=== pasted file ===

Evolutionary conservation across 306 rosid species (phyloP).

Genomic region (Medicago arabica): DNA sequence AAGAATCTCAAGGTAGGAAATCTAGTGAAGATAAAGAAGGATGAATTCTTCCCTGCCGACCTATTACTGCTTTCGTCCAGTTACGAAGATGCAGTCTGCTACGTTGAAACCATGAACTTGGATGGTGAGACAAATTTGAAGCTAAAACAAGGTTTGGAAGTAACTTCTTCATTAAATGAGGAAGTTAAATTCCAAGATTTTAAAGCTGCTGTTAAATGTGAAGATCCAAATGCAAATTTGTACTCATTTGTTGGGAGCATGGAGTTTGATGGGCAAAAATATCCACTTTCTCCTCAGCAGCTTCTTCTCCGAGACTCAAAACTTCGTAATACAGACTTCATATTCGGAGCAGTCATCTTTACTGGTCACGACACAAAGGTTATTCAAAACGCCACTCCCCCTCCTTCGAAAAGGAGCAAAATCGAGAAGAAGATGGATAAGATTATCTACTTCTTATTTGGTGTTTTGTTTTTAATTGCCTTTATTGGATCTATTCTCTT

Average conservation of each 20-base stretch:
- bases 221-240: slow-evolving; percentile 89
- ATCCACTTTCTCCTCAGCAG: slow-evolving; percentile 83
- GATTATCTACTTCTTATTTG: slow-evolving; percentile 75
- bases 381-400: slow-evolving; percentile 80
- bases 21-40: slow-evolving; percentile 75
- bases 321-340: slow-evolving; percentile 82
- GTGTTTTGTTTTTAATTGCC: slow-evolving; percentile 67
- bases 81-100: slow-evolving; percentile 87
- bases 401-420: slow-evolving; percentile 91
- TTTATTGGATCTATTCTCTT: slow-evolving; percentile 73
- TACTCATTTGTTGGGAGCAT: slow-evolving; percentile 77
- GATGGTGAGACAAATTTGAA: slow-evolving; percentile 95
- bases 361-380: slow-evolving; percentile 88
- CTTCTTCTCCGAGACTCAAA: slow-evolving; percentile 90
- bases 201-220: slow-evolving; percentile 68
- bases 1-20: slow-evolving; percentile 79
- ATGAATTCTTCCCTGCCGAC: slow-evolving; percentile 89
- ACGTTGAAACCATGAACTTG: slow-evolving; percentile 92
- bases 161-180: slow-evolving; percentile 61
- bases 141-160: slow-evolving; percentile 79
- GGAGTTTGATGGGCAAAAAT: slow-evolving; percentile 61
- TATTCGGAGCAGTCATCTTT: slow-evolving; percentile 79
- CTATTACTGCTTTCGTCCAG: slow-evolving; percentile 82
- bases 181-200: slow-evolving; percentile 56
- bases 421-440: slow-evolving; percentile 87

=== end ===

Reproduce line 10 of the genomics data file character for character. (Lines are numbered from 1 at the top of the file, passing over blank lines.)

- GTGTTTTGTTTTTAATTGCC: slow-evolving; percentile 67